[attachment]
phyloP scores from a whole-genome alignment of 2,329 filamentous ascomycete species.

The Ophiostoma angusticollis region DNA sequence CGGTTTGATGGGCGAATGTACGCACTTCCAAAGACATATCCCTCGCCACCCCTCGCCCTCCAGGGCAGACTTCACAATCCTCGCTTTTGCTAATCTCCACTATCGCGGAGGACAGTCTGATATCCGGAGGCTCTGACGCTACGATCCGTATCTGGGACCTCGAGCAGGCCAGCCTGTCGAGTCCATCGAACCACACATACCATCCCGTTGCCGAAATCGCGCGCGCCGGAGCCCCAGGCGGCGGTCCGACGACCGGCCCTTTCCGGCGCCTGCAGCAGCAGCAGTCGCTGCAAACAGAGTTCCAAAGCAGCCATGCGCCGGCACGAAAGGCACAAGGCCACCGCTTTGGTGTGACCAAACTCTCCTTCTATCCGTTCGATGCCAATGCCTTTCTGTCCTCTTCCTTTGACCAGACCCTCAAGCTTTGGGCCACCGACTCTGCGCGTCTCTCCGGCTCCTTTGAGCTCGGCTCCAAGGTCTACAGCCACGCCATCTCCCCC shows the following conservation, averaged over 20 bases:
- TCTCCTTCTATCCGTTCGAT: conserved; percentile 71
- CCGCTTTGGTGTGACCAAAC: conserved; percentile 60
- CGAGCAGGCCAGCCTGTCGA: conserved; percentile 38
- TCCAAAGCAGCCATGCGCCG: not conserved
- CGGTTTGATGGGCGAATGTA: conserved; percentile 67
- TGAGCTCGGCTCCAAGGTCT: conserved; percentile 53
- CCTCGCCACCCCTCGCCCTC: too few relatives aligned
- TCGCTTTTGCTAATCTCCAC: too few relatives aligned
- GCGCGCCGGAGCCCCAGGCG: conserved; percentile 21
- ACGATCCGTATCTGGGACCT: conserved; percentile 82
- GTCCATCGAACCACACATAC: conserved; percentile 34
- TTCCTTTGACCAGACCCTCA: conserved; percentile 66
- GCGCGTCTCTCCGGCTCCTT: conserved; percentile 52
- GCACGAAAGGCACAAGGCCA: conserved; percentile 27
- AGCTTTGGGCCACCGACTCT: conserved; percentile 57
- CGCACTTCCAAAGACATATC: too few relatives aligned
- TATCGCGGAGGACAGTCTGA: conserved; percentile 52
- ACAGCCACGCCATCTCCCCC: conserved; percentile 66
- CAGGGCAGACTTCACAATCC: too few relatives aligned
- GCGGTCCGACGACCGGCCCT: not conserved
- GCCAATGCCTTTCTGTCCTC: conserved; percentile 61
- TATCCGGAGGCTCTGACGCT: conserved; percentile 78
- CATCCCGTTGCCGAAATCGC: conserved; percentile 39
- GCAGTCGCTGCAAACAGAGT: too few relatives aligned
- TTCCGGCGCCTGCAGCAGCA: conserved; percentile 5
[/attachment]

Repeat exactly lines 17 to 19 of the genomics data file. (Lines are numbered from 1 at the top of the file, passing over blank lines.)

- AGCTTTGGGCCACCGACTCT: conserved; percentile 57
- CGCACTTCCAAAGACATATC: too few relatives aligned
- TATCGCGGAGGACAGTCTGA: conserved; percentile 52